Art journeys through time

<p>Through sculptures of cows, horses and small-town folk, Ottawans can get insight into the life of a world renowned visual artist.</p>

 



 

 

Tracey Tong/metro ottawa

 

Artist Joe Fafard poses with his work, Vie en Vie, at the National Gallery of Canada yesterday. The Joe Fafard Exhibition, a retrospective of the Saskatchewan native’s work, opens at the gallery tomorrow and runs through May 4.





Through sculptures of cows, horses and small-town folk, Ottawans can get insight into the life of a world renowned visual artist.





“You have to be authentic, and this is what I can speak about,” said Joe Fafard. “I grew up in a small town and everyone knows everyone else quite well.”





From the small agricultural community of Ste. Marthe, Sask., where the artist was born, to the National Gallery of Canada, where a retrospective of his work runs through May 4, the Joe Fafard Exhibition traces a path of his life.





The exhibit features 69 works in ceramic, bronze, plaster and laser-cut steel created over 40 years by Fafard.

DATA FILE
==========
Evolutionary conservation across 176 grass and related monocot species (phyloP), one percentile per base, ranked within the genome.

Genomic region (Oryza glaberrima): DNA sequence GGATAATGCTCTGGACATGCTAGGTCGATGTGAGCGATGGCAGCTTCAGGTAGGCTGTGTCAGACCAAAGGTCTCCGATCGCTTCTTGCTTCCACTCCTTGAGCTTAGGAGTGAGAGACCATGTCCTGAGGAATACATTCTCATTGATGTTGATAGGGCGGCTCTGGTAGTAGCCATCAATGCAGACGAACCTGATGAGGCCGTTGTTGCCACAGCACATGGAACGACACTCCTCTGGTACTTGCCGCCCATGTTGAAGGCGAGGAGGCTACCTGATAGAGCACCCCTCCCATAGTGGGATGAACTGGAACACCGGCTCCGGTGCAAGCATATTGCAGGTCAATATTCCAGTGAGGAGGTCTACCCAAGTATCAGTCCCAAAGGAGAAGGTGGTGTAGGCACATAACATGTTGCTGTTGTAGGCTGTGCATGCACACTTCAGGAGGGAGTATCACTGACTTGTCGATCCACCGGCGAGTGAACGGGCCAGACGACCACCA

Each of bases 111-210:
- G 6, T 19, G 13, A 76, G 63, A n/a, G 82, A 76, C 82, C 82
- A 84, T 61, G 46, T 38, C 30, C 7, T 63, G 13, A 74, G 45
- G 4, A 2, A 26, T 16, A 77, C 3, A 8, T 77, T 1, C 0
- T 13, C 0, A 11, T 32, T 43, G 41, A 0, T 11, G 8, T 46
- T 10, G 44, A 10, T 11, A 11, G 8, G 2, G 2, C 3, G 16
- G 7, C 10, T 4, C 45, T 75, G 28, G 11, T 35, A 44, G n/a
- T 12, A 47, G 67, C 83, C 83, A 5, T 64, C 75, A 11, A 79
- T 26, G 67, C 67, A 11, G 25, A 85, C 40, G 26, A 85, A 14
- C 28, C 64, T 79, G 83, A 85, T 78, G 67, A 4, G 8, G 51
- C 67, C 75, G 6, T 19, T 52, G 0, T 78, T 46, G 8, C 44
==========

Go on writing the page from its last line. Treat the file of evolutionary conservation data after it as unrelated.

Arranged in chronological order, the retrospective lets visitors see how Fafard’s work has changed over time, said Kate Davis, the director of the MacKenzie Art Gallery in Regina, where the exhibit recently drew 40,000 viewers over three months.





Fafard, who is known for sculptures of horses, cows and other farm animals, has also sculpted politicians, artists including Van Gogh and Renoir and his own family members.





Visitors will find the art accessible, said Katja Canini, an NGC education officer.





“Cows and horses are animals we recognize in our day-to-day life, but by playing with the shapes and proportions, he gives us a new perspective into the world around us,” said Canini. “He makes you consider the world in a different way.”





The sculptures “give us a real sense of the individual,” said Canini. “He doesn’t just show us what they look like. You can get a sense of who the person is through their posture, and small movements and gestures.”




tracey.tong@metronews.ca














Family ties


  • Several pieces include sculptures of Fafard’s own mother and father.


 
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